Brought to you by
logo
In our network
logo logo logo

Fitch: UK retailers’ use of CVAs is accelerating adjustment to sector stress

Prime locations are not immune to this stress, as seen in Fitch’s recent downgrade of Intu Metrocentre Finance plc. But CVA discounts appear to reflect the circumstances of the retailer more than the quality of the property.

Landlords can claim back and re-let stores rather than accept the reduced rent in a CVA if they act quickly enough. This, in theory, should stop CVA tenants demanding materially lower rents than market levels. However, our review of CVA documents that were agreed for four major tenants suggests CVA discounts probably do overstate the rental pressure on individual locations. We do not find a correlation between CVA discounts and variables that we consider drivers of, or proxies for, changes in rental value.

In practice, there are examples of CVA tenants earmarking stores in shopping centres for vacation, while a different tenant in a nearby store is seeking to take on extra space. More broadly, the high number of stores affected by discounts or closures, and the additional bargaining power that CVAs can confer on stronger tenants, is pushing landlords to accept lower rents to contain vacancy rates.

But valuers are waiting before recognising recent leasing activity as evidence of rental value declines. Leases signed in the 12 months before the most recent valuations in the four regional destination shopping centres backing Fitch-rated single-borrower UK CMBS were between 3% and 25% below the quoted estimated rental value (ERV) on average, depending on the centre.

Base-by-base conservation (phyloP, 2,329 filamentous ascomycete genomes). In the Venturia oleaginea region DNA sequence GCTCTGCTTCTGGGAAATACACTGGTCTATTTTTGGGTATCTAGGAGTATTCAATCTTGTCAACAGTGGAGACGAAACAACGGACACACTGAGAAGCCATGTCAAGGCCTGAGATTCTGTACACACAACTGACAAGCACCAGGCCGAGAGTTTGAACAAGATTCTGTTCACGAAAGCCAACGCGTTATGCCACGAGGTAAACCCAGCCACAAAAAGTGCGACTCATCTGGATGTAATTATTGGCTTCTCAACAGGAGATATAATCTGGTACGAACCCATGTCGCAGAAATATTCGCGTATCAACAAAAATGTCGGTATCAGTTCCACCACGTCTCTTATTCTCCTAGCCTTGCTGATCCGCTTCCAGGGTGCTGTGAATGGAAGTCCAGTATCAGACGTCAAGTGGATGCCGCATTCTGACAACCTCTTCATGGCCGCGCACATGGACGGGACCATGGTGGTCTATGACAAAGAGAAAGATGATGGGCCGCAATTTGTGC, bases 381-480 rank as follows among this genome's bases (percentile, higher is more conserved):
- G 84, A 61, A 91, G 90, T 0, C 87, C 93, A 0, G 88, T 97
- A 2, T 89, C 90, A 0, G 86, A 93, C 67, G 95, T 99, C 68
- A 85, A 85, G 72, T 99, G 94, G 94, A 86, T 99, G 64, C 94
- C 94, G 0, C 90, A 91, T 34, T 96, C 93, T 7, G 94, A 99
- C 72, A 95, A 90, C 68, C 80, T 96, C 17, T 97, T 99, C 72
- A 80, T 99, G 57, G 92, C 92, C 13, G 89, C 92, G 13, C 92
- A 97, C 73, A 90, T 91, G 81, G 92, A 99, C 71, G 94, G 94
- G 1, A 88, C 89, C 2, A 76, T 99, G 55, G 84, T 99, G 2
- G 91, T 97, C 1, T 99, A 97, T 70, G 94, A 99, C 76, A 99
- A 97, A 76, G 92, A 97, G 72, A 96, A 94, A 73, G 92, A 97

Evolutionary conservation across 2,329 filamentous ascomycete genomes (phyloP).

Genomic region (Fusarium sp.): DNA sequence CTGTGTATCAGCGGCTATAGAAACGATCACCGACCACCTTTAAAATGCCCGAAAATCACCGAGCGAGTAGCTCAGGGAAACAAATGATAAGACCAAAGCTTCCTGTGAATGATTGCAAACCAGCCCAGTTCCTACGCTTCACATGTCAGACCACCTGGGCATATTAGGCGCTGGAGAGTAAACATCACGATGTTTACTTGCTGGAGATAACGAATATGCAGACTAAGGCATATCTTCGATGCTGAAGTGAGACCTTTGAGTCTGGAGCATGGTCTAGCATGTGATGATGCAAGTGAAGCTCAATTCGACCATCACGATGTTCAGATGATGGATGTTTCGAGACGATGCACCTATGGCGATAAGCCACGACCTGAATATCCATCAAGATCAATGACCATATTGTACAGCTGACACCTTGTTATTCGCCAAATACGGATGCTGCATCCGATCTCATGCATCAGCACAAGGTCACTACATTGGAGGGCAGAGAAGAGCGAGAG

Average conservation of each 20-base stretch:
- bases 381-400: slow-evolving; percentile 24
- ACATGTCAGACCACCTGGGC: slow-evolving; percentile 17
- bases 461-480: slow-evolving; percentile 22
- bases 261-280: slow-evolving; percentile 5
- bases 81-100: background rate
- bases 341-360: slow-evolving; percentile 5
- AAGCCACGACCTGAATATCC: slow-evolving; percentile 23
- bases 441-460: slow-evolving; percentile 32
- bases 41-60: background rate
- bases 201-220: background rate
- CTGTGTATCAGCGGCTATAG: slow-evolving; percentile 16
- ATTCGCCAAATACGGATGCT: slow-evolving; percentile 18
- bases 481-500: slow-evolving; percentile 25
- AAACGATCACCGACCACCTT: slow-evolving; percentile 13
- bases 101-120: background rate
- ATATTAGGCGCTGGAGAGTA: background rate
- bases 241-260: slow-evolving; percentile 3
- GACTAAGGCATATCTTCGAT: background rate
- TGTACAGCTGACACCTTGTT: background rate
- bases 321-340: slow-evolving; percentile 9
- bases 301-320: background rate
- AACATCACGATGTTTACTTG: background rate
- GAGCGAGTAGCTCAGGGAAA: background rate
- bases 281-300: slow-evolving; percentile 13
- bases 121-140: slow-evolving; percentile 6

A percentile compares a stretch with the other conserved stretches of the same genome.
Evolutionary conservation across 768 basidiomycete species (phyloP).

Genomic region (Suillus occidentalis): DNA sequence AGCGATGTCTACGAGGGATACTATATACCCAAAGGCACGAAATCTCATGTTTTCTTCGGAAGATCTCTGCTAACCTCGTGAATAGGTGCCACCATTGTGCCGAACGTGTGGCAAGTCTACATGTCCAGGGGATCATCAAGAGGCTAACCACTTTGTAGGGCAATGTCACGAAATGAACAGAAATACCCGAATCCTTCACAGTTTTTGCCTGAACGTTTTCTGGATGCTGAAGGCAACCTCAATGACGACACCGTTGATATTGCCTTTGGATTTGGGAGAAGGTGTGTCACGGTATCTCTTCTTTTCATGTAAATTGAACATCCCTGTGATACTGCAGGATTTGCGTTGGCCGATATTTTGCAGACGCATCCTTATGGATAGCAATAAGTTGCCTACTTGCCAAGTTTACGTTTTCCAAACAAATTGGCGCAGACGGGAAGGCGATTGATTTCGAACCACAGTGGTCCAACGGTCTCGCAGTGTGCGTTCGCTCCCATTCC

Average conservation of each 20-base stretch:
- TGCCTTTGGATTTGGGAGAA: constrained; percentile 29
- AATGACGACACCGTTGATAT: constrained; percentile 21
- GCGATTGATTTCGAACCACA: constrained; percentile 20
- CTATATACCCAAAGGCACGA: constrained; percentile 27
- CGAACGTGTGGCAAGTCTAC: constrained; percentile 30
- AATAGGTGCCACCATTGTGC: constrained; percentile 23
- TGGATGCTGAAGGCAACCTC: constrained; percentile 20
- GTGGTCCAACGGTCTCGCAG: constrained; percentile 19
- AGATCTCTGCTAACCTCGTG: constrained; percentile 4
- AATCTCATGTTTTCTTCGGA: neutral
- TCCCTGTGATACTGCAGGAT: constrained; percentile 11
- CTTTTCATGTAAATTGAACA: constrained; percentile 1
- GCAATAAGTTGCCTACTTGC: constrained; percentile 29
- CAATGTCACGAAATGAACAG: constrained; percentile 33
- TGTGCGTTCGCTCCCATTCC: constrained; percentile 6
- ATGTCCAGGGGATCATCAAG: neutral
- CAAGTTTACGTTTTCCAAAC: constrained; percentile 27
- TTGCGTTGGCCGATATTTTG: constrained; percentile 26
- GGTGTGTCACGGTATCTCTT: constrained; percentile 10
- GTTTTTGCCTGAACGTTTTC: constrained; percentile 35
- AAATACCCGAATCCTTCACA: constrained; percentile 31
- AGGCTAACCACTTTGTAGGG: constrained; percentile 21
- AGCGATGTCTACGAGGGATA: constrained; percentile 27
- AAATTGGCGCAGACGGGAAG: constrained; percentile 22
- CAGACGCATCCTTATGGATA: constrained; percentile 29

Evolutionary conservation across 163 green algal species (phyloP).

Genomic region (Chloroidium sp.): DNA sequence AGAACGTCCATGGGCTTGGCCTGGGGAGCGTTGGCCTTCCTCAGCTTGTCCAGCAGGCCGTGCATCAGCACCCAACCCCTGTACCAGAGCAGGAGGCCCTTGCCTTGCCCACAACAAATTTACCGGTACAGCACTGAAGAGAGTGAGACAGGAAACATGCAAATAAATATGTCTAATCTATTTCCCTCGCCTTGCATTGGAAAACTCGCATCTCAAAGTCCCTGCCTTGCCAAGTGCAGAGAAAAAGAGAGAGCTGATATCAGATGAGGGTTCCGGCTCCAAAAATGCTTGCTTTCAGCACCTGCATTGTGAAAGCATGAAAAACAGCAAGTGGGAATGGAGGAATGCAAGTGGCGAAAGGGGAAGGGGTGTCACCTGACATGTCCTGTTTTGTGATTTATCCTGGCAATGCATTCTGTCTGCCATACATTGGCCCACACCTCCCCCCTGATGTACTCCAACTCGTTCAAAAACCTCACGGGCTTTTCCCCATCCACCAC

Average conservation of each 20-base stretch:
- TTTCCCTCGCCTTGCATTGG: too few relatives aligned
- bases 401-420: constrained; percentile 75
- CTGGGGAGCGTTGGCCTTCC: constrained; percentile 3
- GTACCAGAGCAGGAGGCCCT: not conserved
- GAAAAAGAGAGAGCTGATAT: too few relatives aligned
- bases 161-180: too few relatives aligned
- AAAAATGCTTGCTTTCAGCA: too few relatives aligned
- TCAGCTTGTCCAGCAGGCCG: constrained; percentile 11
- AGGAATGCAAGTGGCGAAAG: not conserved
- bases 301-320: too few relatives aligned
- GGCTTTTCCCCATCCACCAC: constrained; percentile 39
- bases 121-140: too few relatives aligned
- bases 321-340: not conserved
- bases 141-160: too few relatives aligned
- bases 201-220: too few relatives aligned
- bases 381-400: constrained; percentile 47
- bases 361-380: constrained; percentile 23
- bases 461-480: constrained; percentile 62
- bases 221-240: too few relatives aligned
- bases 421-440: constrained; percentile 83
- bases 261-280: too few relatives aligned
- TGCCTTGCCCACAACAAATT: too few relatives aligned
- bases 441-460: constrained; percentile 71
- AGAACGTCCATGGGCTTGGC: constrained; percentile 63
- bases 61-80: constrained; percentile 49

This lag has led us to increase certain rental value decline assumptions, and, as informed by recent leasing evidence, revise down ERV, mall-by-mall (without double-counting these adjustments). Outside large cities, the valuation yields have risen on almost all shopping centres and much high street retail space, in some cases very sharply.

In those regional retail markets in which yields are fast approaching their historical peak – to which we do not have exposure in Fitch-rated UK CMBS – the risk that yields overshoot this benchmark means we have also increased our cap rate assumptions in the higher investment-grade stresses.

james.wallace@realassetmedia.com